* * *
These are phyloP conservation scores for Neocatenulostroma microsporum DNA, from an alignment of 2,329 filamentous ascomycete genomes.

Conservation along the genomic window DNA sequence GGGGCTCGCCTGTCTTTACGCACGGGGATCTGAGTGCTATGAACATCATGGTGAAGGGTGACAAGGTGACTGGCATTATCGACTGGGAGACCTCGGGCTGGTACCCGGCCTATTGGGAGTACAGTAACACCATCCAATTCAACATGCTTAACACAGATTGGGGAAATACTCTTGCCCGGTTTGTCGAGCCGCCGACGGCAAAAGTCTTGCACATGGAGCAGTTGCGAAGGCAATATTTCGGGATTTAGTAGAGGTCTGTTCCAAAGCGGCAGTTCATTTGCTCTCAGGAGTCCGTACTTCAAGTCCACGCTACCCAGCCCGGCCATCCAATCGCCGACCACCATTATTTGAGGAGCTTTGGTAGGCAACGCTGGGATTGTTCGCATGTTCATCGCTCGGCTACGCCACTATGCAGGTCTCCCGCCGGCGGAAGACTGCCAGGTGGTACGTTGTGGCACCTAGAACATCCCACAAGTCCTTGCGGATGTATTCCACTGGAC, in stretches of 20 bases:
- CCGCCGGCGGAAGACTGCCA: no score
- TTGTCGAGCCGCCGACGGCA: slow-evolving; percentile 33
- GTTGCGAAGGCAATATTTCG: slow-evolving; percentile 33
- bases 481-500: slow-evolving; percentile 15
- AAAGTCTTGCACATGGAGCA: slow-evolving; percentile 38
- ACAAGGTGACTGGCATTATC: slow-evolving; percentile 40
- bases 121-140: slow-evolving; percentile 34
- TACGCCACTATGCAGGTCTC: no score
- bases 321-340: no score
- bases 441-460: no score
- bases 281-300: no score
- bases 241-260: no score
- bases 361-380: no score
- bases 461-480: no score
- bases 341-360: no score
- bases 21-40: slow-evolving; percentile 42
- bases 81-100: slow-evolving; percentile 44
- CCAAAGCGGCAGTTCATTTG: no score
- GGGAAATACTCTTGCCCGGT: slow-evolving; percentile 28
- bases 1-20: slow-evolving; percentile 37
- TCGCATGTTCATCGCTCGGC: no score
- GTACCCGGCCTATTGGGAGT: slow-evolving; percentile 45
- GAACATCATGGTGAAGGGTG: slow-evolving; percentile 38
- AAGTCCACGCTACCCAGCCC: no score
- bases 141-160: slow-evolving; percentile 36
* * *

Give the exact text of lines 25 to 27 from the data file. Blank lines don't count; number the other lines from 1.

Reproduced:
- GAACATCATGGTGAAGGGTG: slow-evolving; percentile 38
- AAGTCCACGCTACCCAGCCC: no score
- bases 141-160: slow-evolving; percentile 36